Life of a Ghanaian Software Engineer : Where it all Started

On Thursday, 1st September 2016, I woke up at 2:00 am to write what will potentially be my first blog post ever as a software engineer in Ghana.

I have always wanted to write sometime about my experiences as a software engineer. This desire has been burning within me for quite a while now. So let get it over with already.

What do I really want to write about? I have read a couple of posts from very prominent and renowned software engineers here in Ghana, while some have taken the route of “bashing” other developers and upcoming startups, others have drilled down on the tech Eco-system in Ghana. But I think the nature of my blog post would mostly be about me, how I am striving through every day life as a Ghanaian software engineer.

As with every story I hope to start from … well when it all begun.

It has been a child hood dream of mine to one day fly a plane, so with every preparation in place I opted for General Science with Geography Option in my Senior Secondary School (SSS) now Senior High School(SHS).

My dream was on course until when I was in SSS 2 and my school invited a group of “expert” career guiding consultants to help us (adolescents/teenagers) decide what we would want to do with our lives in the future.

So all the classes were invited one after the other to line up in front of our school’s staff common room which served as the consultation room and each student was called in to meet any of the vacant “experts” for a series of interview questions.

When it finally got to my class I was ecstatic, because as I paid attention to the conversations of most of my mates, I noticed they did not have a clue of what they wanted to do with their lives after school. But merhn did I have a grand master plan laid out to the last detail of how I will gain admission to pursue Aerospace Engineering at Kwame Nkrumah University of Science and Technology after my SSS and further go into the Ghanaian Air Forces for my aviation training, then through my career path of flying one of the greatest Airlines ( Lufthansa) back then and finally retire be a renowned call to guy to train the next generation of pilots.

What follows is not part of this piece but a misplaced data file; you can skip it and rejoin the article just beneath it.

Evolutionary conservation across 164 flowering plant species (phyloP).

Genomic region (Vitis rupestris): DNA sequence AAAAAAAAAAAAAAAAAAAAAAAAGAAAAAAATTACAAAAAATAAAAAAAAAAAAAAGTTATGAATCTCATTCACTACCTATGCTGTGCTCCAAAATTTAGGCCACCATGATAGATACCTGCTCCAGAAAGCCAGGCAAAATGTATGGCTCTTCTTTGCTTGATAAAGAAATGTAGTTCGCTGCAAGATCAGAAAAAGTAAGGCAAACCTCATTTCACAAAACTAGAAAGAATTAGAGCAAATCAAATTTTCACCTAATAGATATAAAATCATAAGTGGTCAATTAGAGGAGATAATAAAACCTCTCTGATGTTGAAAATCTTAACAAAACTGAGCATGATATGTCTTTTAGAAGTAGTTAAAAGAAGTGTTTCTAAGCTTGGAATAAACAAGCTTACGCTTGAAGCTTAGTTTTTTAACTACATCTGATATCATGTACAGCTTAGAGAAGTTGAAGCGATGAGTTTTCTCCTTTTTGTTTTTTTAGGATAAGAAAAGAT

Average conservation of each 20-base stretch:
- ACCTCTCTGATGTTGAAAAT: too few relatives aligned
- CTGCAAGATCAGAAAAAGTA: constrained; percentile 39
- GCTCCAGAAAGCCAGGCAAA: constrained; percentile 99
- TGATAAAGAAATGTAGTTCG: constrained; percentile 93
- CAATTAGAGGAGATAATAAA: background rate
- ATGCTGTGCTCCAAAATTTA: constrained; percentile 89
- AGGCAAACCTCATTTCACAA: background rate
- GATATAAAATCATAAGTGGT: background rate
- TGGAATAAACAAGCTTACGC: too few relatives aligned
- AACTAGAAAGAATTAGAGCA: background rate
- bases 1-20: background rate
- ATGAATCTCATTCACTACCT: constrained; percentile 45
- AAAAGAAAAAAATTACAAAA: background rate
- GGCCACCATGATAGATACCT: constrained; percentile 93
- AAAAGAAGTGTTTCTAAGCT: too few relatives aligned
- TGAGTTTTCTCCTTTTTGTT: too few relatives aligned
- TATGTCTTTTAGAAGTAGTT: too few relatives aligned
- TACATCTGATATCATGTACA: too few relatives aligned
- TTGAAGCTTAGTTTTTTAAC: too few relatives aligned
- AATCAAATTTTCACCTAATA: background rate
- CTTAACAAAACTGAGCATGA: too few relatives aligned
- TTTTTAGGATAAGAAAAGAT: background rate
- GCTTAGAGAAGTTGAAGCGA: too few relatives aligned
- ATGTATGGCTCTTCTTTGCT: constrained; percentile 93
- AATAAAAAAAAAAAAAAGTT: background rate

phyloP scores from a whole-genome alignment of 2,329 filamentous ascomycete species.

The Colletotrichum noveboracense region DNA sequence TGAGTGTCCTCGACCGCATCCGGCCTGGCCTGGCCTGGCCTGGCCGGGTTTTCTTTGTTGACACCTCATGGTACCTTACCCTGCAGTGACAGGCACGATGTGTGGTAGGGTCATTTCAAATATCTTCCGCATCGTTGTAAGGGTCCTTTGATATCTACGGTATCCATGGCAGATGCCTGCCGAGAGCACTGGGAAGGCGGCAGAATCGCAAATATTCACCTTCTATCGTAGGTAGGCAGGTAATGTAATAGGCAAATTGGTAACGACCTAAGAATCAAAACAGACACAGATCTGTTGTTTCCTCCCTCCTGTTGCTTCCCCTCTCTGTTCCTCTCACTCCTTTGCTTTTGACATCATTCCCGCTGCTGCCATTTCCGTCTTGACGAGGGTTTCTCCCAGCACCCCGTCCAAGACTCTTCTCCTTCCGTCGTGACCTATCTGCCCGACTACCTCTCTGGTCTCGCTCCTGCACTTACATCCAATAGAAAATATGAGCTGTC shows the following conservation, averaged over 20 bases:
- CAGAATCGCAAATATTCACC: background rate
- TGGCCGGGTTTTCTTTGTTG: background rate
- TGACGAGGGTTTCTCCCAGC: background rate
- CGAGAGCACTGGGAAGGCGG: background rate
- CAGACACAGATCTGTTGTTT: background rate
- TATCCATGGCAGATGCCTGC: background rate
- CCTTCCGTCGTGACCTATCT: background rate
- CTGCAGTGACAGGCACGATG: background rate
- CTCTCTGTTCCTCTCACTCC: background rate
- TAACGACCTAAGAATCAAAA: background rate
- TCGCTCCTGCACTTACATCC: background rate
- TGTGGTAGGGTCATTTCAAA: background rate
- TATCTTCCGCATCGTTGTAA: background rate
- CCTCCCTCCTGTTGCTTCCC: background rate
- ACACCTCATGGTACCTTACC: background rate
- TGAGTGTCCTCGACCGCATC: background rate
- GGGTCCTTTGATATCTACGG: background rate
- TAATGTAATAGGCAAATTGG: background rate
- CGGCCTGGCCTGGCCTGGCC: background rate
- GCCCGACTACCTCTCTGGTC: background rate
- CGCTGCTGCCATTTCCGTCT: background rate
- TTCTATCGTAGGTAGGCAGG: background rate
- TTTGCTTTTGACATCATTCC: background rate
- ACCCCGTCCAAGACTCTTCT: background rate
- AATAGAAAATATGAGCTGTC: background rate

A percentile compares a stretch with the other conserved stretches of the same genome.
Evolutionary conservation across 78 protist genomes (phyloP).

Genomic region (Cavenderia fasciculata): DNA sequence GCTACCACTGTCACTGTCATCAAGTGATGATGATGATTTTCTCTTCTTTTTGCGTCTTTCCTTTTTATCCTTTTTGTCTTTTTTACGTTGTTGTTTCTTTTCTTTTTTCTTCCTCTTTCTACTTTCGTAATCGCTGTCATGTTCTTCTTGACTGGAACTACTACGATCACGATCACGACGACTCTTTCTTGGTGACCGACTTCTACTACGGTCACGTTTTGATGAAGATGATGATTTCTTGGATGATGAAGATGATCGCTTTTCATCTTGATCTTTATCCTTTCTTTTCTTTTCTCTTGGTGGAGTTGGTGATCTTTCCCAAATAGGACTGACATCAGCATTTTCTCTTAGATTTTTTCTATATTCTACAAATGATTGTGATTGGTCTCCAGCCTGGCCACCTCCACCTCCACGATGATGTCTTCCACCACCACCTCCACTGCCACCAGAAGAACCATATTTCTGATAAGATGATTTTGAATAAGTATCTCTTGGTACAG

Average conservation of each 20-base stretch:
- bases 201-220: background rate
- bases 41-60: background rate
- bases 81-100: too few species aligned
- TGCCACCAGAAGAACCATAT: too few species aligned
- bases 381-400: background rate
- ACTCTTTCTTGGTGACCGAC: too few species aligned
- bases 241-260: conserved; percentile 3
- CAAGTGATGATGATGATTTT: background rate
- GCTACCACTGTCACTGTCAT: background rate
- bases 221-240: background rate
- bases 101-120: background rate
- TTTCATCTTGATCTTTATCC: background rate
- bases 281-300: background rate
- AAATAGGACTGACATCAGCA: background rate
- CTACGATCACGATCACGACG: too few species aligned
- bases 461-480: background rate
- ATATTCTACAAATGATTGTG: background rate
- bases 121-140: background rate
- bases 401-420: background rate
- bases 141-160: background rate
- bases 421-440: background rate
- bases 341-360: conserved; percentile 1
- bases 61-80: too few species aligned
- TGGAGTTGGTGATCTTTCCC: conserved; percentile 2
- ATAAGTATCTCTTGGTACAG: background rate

In my excitement I did not notice that most of my class mates came out very resolute to pursue certain career paths(I will buttress later on). It finally got to my turn. I entered the room and sat in front of the only lady consultant in the room whose table was free at the time, all the others were engaging other students. This rather tired lady who after talking with a lot of both excited or clueless students and was yearning for a break, tried very hard to look cheerful and started a somewhat boring conversation with me, and when she finally asked “so gentle man what do you want to be in the future?”, boy did I let her have it.

I am the kind of guy who mostly keep to myself (quietly) but when I get excited, I involuntary become loud. And this attracted the attention of all the other consultants and students in the room because of the confidence and precision with which I was rattling on.

After my grand master plan was laid out and I was waiting for an applause or a standing ovation from my supposedly amazed audience, one of the other consultants from another desk who was engaging a student overheard what I was saying and observed that I was wearing glasses so he asked what kind of glasses I was wearing. I told him they were for sight as I could not see clearly from afar.

Then as if they were all disappointed at the result of a very fierce football match all the “experts” unanimously started shaking their heads and the man informed me that he was sorry that people with vision problem were not allowed to fly planes. But the way I was very passionate about this career he would suggest I consider Electrical Engineering instead.

I was very devastated on hearing this so I recoiled into my shell and didn’t realize how the rest of the day went by. Later on as we were all discussing the events of the day, I realize that most of the students were now talking about the traditional career paths in Ghana which every parent wanted their child to pursue because of the job security and luxurious benefits associated with them. These were (Doctors, Engineers) for Science students, (Accountants and Bank Managers) for the Business students and (Lawyers and Surveyors) for the General Arts students and final Painters for Visual Arts students.

Whiles students who really were already advised by their parents to pursue these traditional career paths were excited, almost every other student who had a different career aspiration other than the status quo was disappointed. I had lost hope of ever becoming a pilot and I didn’t see anything extraordinary in pursuing Electrical Engineering as I had an image of becoming an “Electrician”. I must admit, I did not research or read further to confirm what the “expert” career consultant said was true or even the prospects of pursuing electrical engineering.